- The Washington Times - Thursday, March 27, 2008

A former official of a Michigan-based Islamic charity has been arrested by federal agents on charges of organizing a political junket to Iraq for three members of Congress financed by Saddam Hussein, according to a federal indictment unsealed yesterday in Detroit.

Muthanna al-Hanooti, a naturalized U.S. citizen born in Iraq, is accused of arranging the October 2002 trip for spy agency Iraqi Intelligence Service and delivering “information” to the IIS about the lawmakers, the indictment said.

The 14-page indictment does not identify the congressmen, but the dates correspond to a trip taken by Democratic Reps. Jim McDermott of Washington, David E. Bonior of Michigan and Mike Thompson of California.

“None of the congressional representatives are accused of any wrongdoing, and we have no information whatsoever that any of them were aware of the involvement of the Iraqi Intelligence Service,” said Justice Department spokesman Dean Boyd.

A spokesman for Mr. McDermott, Michael DeCesare, yesterday said the trip had been billed as an opportunity to “see the plight of the Iraqi children.” He said Mr. McDermott was invited by a Seattle church group and was unaware of any other funding.

The trip took place in the months leading up to the U.S.-led invasion of Iraq. At the time, the Iraqi government was looking for U.S. sanctions against the country to be lifted and the Bush administration was trying to persuade Congress to authorize military action against Iraq.

Mr. McDermott and Mr. Bonior, who no longer serves in Congress, were criticized after the trip by Republicans for several statements they made, prompting then-Sen. Don Nickles, Oklahoma Republican, to say at the time that Mr. Bonior and Mr. McDermott “sound like spokespersons for the Iraqi government.”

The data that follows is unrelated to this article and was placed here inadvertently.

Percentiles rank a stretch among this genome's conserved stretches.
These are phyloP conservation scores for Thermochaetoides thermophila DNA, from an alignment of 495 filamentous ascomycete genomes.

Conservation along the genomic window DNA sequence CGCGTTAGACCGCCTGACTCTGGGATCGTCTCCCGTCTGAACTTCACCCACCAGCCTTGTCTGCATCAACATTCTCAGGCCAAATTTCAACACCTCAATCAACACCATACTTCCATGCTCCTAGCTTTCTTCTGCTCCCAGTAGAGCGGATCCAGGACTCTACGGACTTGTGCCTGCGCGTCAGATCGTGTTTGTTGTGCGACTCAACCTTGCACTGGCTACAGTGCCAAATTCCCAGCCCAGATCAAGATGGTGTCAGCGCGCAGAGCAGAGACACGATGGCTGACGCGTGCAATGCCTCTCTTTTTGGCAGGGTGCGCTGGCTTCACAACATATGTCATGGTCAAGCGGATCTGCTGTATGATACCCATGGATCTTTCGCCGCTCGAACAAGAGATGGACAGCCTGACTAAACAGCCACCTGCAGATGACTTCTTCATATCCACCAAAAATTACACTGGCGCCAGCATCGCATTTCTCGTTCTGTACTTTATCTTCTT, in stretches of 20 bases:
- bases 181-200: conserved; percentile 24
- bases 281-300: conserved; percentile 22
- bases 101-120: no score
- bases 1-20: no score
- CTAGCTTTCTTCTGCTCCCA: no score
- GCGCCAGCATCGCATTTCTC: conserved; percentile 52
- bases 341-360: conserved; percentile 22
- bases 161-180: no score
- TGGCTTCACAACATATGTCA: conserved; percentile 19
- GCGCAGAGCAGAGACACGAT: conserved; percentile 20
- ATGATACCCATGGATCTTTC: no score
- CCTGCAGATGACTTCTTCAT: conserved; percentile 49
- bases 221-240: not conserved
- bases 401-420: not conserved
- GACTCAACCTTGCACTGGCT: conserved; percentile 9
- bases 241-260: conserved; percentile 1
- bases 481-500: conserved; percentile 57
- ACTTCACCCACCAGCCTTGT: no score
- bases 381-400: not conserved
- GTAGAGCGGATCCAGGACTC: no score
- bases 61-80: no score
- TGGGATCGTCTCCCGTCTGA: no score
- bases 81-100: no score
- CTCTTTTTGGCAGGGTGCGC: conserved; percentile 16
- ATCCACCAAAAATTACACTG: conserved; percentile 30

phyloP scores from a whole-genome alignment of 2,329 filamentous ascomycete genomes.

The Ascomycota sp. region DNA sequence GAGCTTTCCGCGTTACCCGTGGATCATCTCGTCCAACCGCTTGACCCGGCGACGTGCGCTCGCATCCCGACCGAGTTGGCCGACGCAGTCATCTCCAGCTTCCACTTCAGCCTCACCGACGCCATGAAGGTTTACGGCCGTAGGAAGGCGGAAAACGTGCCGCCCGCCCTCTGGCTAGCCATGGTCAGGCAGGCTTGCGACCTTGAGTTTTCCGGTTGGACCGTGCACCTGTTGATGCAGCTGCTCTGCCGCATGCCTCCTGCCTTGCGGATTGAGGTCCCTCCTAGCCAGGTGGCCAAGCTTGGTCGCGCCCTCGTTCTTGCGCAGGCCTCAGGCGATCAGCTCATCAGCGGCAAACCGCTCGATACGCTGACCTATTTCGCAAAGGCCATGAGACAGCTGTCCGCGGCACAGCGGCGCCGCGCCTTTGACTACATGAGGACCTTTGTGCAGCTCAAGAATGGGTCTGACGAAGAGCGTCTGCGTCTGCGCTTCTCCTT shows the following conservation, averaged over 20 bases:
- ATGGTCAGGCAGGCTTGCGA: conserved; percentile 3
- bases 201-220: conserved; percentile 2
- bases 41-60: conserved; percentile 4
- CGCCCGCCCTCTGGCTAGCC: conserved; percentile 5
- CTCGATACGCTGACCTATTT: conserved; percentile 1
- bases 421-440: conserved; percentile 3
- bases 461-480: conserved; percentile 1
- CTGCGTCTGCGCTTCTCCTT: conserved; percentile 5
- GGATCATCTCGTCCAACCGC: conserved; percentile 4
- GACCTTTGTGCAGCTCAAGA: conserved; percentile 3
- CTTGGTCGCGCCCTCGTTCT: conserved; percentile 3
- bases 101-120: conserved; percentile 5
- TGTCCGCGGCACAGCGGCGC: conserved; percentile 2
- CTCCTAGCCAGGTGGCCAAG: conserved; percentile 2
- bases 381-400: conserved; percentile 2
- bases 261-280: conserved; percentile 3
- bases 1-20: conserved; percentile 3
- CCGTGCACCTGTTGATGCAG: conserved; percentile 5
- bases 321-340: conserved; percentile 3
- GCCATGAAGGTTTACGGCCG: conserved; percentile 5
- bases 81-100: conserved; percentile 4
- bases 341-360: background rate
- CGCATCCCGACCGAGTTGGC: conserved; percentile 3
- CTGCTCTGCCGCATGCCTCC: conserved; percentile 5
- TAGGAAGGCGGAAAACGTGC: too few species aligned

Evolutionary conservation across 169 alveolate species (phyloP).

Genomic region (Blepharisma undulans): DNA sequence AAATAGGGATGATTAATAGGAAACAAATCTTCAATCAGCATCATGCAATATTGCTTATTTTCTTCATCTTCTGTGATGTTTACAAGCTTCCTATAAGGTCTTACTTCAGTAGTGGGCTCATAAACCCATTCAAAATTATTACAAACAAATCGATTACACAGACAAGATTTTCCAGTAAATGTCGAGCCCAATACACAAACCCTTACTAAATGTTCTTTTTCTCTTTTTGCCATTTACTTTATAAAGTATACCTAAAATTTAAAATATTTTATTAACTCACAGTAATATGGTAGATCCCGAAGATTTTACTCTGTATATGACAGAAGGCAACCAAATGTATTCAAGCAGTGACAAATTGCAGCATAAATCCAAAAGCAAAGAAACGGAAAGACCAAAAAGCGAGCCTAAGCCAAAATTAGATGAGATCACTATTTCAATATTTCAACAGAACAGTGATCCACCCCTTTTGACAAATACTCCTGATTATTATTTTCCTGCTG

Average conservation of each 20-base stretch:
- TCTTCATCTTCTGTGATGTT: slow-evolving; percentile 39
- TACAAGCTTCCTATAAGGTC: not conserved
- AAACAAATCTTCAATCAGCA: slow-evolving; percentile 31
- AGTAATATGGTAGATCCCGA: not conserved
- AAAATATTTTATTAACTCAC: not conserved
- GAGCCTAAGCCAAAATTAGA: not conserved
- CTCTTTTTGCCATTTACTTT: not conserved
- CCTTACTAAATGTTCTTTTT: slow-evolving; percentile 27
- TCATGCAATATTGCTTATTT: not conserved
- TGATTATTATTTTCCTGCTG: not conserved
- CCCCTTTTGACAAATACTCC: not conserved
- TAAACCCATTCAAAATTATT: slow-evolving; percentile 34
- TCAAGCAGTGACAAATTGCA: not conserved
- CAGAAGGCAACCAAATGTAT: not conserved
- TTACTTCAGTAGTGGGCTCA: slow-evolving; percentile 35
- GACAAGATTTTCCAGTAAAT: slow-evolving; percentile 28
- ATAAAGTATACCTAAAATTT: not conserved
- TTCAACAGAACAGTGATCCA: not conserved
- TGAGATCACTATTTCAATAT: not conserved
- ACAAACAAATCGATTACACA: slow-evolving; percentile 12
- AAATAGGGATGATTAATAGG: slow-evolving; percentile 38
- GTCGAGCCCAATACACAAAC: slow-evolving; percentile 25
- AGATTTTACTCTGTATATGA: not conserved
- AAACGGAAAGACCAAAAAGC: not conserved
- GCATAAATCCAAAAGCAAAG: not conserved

In exchange for Mr. al-Hanooti’s services, the indictment said, the Iraqi minister of petroleum delivered 2 million barrels of oil to Mr. al-Hanooti in connection with the oil-for-food program.

Mr. al-Hanooti, the public relations coordinator for Life for Relief and Development, a Muslim charity based in Southfield, Mich., was arrested Tuesday night and is charged with one count of conspiring to act as an unregistered agent of the Iraqi government and three counts of making false statements.

The charity was raided by federal agents in September 2006.

According to the indictment, Mr. al-Hanooti traveled to Iraq with the congressmen and later met with IIS agents, to whom he delivered information about the lawmakers. What specifically Mr. al-Hanooti told the IIS is not listed in the indictment.

The indictment also said Mr. al-Hanooti received “instructions” from the IIS and provided the agency a list of members of Congress whom he believed favored lifting the sanctions. It said he also gave the IIS a written strategy on “how to obtain the lifting” of the sanctions and was told to “coordinate a delegation to Iraq to include members” of Congress.

The oil-for-food program was a seven-year, $64 billion U.N. effort to sell Iraq’s oil and buy food and essential goods to alleviate civilian suffering caused by international economic sanctions imposed after Iraq’s 1990 invasion of Kuwait. The sanctions remained in place, with modifications, until the government was overthrown by U.S.-led coalition forces in 2003.

Over time, companies were required to give kickbacks to Iraq to win contracts to sell merchandise or buy oil and the program ended.

Mr. al-Hanooti had his initial court appearance yesterday and was released on $100,000 bond.

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